More nurses leaving the profession than joining, say figures

3 Jul 17

The number of British nurses and midwives quitting the profession has outstripped the number of new joiners for the first time in recent history, according to the professional regulator.

Figures issued by the Nursing & Midwifery Council today show that, between 2016 and 2017, 45% more UK registrants left the register than joined it for the first time.

The figures show that 29,434 UK registrants left the register in 2016-17. This compares to 20,240 initial joiners in the same year.

The NMC also highlighted a “notable increase” in the number of young nurses [those aged under 40] leaving the profession.

According to the regulator, excluding retirement, the top reasons giving for quitting nursing and midwifery are working conditions, change in personal circumstance (such as ill health or caring responsibilities) and disillusionment with the quality of care provided.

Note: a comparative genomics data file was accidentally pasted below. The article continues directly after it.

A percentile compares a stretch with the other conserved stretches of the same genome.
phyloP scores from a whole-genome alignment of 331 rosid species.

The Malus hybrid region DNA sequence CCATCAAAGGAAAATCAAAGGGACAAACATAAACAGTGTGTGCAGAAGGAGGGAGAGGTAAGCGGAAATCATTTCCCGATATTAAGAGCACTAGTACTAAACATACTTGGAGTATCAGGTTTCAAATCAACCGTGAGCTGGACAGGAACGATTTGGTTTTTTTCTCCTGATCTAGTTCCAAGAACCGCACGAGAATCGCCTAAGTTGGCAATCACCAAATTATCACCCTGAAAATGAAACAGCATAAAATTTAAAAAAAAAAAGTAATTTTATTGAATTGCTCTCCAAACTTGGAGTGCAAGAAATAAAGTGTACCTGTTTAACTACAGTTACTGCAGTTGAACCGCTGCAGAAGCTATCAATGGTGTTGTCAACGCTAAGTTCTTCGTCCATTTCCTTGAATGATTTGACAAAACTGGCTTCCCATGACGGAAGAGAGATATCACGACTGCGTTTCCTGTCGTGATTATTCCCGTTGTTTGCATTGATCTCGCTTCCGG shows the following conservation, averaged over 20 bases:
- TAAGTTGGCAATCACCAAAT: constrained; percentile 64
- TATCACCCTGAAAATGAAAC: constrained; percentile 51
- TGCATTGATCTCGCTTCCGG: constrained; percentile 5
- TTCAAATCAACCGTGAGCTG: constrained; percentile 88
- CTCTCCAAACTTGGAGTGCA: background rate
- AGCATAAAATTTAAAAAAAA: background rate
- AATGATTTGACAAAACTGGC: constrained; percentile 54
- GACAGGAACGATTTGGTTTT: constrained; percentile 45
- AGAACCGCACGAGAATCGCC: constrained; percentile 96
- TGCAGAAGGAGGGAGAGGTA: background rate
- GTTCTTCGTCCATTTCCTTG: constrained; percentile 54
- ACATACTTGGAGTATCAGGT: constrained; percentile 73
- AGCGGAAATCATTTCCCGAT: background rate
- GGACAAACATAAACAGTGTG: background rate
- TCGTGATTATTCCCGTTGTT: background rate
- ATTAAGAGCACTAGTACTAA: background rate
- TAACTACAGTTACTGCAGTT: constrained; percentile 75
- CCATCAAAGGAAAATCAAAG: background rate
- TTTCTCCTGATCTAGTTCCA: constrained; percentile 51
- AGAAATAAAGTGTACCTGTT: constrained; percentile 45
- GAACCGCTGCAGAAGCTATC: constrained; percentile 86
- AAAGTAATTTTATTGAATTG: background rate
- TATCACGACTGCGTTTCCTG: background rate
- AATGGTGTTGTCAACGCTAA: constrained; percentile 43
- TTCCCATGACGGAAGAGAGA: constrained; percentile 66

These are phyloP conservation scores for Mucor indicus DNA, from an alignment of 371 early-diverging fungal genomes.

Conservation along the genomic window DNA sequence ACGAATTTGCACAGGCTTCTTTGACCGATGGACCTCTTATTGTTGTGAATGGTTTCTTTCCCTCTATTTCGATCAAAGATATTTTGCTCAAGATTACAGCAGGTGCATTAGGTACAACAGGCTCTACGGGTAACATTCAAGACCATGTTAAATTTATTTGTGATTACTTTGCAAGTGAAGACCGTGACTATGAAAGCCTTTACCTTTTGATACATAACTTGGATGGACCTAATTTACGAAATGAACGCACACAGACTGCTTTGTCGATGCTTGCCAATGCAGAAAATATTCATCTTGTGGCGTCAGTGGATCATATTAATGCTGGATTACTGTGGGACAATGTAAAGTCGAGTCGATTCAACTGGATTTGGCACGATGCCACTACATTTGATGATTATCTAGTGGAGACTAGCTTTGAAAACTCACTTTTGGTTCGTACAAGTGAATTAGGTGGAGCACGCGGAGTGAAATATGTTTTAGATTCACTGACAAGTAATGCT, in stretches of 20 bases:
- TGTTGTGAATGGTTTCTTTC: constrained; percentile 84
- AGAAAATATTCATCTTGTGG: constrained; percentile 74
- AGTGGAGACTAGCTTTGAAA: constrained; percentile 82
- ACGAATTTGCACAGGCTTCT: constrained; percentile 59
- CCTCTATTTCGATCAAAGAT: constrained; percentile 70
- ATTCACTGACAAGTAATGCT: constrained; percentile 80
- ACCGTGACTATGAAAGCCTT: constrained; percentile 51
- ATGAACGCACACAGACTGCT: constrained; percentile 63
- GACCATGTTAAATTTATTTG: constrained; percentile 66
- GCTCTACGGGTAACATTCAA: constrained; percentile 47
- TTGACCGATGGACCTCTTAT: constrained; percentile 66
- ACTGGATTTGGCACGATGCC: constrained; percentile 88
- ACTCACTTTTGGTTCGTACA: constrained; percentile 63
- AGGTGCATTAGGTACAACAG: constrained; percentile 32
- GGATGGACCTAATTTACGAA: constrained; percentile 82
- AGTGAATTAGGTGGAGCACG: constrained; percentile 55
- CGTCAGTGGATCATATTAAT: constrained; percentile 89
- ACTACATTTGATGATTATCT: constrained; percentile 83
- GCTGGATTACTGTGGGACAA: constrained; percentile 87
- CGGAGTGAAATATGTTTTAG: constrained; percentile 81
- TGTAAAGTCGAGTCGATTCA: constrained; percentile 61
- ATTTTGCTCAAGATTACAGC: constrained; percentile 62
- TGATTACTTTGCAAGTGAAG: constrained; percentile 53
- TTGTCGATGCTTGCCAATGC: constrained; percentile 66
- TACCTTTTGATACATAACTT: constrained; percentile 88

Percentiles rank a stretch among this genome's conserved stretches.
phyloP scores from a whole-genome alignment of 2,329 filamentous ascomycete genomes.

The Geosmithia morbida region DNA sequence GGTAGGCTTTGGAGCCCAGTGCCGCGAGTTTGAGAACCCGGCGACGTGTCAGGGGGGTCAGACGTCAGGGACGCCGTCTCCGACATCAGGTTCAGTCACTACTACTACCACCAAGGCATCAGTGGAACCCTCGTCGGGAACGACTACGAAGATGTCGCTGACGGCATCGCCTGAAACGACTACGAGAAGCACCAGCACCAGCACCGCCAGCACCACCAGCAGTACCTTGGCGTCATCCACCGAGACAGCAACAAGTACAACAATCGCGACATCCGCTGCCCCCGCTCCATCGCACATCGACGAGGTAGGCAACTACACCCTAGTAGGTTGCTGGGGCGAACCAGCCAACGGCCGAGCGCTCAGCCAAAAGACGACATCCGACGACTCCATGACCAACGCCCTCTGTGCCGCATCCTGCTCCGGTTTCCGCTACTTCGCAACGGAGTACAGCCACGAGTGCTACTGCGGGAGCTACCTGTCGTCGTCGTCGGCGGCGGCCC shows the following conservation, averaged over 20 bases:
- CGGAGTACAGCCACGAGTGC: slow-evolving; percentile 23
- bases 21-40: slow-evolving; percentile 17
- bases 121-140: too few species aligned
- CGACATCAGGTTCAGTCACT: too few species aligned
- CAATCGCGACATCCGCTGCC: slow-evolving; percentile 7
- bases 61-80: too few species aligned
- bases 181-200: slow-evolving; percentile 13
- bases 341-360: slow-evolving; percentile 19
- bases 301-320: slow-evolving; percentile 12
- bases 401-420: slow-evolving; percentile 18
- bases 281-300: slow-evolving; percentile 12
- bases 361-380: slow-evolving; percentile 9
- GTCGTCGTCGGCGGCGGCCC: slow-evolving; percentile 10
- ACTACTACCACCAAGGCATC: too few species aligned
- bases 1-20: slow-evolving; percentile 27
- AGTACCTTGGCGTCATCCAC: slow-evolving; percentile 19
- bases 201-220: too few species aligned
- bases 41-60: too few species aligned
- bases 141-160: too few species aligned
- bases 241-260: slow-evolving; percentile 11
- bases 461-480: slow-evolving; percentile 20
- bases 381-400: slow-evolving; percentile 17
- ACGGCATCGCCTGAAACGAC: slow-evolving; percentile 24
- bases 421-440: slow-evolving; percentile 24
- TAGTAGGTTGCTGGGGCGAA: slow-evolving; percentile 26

Commenting on the figures, Jon Skewes, director for policy, employment relations and communications at the Royal College of Midwives, said they were “worrying”.

He noted that there was already a 3,500 shortage of midwives in England.

“It is important to know what is driving this reduction. I have no doubt that the incredible pressures midwives are under due to increasing demands on services are a factor here. This combined with years of pay freezes and pay restraint has left our health professionals demoralised and disillusioned, and it is no surprise many are leaving,” Skewes said.

At the Royal College of Nursing, Janet Davies, chief executive and general secretary, said: “These figures are the starkest warning yet that nurses have put up with too much for too long. Our members have had enough, and as a result the profession is shrinking.”

She said the average nurse was now £3,000 worse off in real terms compared to 2010 and urged the government to lift the public sector pay cap.

  • Vivienne Russell

    Vivienne Russell is managing editor of Public Finance magazine and

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